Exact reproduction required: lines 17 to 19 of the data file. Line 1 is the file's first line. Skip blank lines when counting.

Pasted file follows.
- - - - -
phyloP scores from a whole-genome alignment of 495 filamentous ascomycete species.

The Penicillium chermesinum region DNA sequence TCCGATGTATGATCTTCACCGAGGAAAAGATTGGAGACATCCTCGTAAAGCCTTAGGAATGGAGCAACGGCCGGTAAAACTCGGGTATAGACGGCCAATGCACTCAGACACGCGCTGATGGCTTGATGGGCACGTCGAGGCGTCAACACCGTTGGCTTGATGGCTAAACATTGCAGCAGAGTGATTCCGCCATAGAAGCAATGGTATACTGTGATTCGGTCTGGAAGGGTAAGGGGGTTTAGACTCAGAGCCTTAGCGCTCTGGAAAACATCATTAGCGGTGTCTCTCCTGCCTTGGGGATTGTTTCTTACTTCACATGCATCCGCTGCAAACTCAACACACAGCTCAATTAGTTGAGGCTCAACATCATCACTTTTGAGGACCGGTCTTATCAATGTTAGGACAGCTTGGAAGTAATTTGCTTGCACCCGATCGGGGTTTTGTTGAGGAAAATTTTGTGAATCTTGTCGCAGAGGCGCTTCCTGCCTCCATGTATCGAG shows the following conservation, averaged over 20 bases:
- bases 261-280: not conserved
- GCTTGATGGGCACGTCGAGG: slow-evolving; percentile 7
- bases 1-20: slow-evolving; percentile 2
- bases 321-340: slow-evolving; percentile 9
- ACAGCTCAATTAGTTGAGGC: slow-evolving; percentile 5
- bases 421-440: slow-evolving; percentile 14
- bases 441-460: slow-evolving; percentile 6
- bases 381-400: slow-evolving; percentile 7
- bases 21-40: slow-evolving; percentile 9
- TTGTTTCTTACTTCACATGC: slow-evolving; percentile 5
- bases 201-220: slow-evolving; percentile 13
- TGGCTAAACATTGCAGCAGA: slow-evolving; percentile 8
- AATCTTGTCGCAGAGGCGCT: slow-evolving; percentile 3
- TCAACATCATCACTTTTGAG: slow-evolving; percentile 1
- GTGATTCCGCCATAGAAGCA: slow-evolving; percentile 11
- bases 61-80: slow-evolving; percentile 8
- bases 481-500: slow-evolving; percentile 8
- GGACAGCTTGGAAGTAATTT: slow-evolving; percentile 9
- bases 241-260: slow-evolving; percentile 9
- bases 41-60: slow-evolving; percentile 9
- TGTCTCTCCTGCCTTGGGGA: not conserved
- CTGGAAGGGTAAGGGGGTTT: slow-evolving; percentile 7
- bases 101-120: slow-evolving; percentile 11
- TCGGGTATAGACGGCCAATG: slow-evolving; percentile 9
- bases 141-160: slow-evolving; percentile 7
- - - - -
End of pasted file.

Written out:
- GTGATTCCGCCATAGAAGCA: slow-evolving; percentile 11
- bases 61-80: slow-evolving; percentile 8
- bases 481-500: slow-evolving; percentile 8